Forty Words for Sorrow
is a work of crime fiction by Giles Blunt published in 2000. Taking place in the peaceful town of Algonquin Bay in Canada, the novel concerns the events that take place after a teenager’s body is found in a derelict mine shaft. After being kicked off of the force, protagonist Detective John Cardinal returns to track the death to the culprits of a larger string of killings committed by two sociopaths running rampant through the Canadian countryside.
The novel begins with the discovery of the decomposing body of thirteen-year-old Katie Pine in a mineshaft on Windigo Island. Months before, Cardinal had been assigned to the case of Katie, who was deemed a runaway. After insisting too strongly that she was not a runaway, the force had relegated him to burglary cases. Now, the force gives Cardinal permission to reopen a string of missing person cases; namely, that of the teens Todd Curry and Billy Labelle. They assign him a new associate, Lise Delorme, from the special investigations branch.
Cardinal and Delorme go to the Forensics Department to retrieve evidence about Pine’s killer. They find some peculiar fibers and a murder tape. Though the initial evidence seems strangely promising, they listen to the tape and are unable to identify anyone’s voice other than Pine’s. Back to basics, Cardinal and Delorme decide to start, instead, with the case of the more recent sighting of Todd Curry, hypothesizing that it is connected. He finds that Curry’s last likely location is a dilapidated house off of Main Street. He enters the house and begins to search it for clues, but, instead, happens upon the murder scene. Curry looks to have been beaten brutally and stabbed in the head with a screwdriver.
Still finding no connecting evidence, but sticking to the belief that the teens were abducted by common murderers, Cardinal and Delorme quickly move to the disappearance of Keith London, who disappeared shortly after his arrival at Algonquin Bay. They approach his case with urgency, feeling that the killers may move quickly to their next murder. Meanwhile, the narrative shifts to London: he goes out for a drink at a bar where he is last seen and meets locals Eddie Soames and Eric Fraser. The two criminals bring him to Eddie’s house and begin sexually assaulting him, drugging him to make him compliant.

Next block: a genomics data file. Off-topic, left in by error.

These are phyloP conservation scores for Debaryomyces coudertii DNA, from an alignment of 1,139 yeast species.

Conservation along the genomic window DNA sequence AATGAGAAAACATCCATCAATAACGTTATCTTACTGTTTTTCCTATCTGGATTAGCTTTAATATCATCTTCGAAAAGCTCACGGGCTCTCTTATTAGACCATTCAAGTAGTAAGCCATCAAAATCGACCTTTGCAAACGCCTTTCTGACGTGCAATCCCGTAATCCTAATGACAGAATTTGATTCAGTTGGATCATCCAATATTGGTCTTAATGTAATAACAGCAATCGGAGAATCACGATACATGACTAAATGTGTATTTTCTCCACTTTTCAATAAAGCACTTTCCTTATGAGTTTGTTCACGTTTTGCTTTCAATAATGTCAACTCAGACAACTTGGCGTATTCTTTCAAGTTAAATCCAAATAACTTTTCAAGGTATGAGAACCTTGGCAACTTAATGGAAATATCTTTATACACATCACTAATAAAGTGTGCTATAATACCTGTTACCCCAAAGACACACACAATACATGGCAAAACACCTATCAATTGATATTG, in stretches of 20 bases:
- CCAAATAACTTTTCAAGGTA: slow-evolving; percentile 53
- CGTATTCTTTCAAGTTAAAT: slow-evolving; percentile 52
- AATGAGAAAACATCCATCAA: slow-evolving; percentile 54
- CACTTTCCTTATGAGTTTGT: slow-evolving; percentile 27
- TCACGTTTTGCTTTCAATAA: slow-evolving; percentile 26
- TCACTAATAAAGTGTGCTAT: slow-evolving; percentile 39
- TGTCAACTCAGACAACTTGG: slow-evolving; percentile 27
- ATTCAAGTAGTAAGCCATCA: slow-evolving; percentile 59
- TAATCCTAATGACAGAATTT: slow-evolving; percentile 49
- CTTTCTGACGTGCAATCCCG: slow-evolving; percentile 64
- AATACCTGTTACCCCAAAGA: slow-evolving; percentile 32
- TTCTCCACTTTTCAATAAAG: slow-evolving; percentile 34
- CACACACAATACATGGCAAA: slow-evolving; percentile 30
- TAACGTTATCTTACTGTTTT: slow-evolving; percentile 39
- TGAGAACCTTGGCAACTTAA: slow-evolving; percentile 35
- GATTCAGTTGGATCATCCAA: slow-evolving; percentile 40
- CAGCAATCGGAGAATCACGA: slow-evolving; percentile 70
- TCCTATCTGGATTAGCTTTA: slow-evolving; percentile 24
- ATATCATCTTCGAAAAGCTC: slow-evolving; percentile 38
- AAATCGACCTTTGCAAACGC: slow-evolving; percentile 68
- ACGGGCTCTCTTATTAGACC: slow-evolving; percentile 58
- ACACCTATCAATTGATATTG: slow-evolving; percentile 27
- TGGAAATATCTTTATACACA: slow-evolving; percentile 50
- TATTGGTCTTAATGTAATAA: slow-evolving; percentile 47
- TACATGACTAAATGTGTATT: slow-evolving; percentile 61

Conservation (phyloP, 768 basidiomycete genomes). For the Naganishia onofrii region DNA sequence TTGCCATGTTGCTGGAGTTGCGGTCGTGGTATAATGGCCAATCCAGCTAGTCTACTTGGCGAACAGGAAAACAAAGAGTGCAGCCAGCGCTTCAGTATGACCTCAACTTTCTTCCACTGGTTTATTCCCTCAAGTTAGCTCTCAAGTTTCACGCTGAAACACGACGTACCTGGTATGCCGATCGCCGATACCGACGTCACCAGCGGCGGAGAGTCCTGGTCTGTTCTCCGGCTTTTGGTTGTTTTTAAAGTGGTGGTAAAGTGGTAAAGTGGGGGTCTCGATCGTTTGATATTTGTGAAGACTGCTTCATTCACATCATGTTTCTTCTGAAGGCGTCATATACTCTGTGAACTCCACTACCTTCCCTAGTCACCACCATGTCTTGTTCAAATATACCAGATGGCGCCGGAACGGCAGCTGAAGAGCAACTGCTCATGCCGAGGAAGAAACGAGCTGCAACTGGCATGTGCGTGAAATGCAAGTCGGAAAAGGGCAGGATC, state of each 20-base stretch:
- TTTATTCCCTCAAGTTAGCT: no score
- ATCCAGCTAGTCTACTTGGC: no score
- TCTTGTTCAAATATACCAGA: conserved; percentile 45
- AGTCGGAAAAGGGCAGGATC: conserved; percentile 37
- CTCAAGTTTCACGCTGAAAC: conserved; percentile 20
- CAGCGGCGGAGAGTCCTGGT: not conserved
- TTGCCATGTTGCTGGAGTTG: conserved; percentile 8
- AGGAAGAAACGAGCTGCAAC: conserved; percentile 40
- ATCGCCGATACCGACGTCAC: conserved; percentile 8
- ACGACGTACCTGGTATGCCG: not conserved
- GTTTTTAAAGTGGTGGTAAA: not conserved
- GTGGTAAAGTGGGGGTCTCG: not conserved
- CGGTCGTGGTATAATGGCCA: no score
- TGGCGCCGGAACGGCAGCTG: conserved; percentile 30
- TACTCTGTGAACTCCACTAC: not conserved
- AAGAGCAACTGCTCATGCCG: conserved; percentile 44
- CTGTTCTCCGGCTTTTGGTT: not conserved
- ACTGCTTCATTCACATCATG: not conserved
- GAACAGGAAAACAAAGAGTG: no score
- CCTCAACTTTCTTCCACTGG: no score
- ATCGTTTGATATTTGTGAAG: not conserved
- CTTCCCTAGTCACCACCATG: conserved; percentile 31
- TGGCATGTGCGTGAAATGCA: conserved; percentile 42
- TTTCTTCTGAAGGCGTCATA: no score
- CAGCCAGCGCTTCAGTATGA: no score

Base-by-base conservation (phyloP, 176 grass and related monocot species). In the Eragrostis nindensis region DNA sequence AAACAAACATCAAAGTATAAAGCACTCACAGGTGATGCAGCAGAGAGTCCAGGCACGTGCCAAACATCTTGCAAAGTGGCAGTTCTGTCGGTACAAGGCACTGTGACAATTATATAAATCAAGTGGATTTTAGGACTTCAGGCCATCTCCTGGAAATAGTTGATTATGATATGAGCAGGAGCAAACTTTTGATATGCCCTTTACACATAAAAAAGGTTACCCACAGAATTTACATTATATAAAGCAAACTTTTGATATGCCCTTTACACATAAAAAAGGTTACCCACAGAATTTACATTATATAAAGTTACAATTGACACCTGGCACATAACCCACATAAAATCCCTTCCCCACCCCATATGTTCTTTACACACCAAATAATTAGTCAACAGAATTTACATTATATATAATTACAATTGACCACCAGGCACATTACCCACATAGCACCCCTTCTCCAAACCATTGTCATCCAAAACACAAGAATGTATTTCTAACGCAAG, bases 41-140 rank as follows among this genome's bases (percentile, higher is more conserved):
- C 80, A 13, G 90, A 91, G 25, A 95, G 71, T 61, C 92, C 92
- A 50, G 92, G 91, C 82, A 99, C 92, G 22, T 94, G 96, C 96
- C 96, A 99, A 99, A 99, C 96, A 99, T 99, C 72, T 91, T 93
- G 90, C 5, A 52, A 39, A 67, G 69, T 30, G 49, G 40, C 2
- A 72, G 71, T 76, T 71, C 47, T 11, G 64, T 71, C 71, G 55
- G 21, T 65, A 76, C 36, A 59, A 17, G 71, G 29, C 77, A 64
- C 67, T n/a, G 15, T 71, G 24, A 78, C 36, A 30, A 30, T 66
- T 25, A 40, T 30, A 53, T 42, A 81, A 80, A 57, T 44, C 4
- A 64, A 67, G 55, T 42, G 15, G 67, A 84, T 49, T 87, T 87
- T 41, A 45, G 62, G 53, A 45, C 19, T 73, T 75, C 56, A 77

Meanwhile, in the midst of their investigation, Cardinal invites Delorme over to work on the case, but leaves conveniently, knowing that she is secretly investigating him for evidence that he helped a criminal named Kyle Corbett escape police raids months ago. Delorme searches his house and finds suspicious financial records for items that seem above his salary.
The narrative shifts back to Eddie’s house. The thief Arthur Wood, known locally as “Woody,” breaks into his house to steal video equipment. He stumbles upon London naked and tied up in a chair in the basement. Just as he attempts to find help, Eric and Eddie arrive and shoot him.
As time seems to be running out to save London’s life, the true perpetrator of the crime for which Cardinal is under investigation is found. Delorme and Cardinal are now able to work more seriously on the case. Cardinal realizes that the common component of all of the murders is a building called the Troy Music Center.
Meanwhile, Eric and Eddie drive London to the center to record his death in a pump house. Cardinal reaches the pump house after Eddie leaves to get lights for the death scene. Cardinal chases Eric and manages to break into his van; before he can subdue the criminal, the van plunges into an icy lake, killing Eric. In a last ditch effort, Eddie goes to Cardinal’s house. She poses as a rape victim to lower his defenses, and then shoots him in the stomach, attempting to tape his slow death. Delorme arrives and saves him. At the conclusion of the novel, the police force discovers that the Cardinal was guilty of a crime after all: the appropriation of a large amount of money from a crime scene early in his career. He looks to his future with uncertainty.
Blunt’s characterization of his protagonist suggests that even people who do good live out complex and contradictory moral lives. Contrasted with the sociopathic criminals who feel no remorse for their actions, the effort of the ordinary individual to live a morally good life ultimately both threatens and redeems him.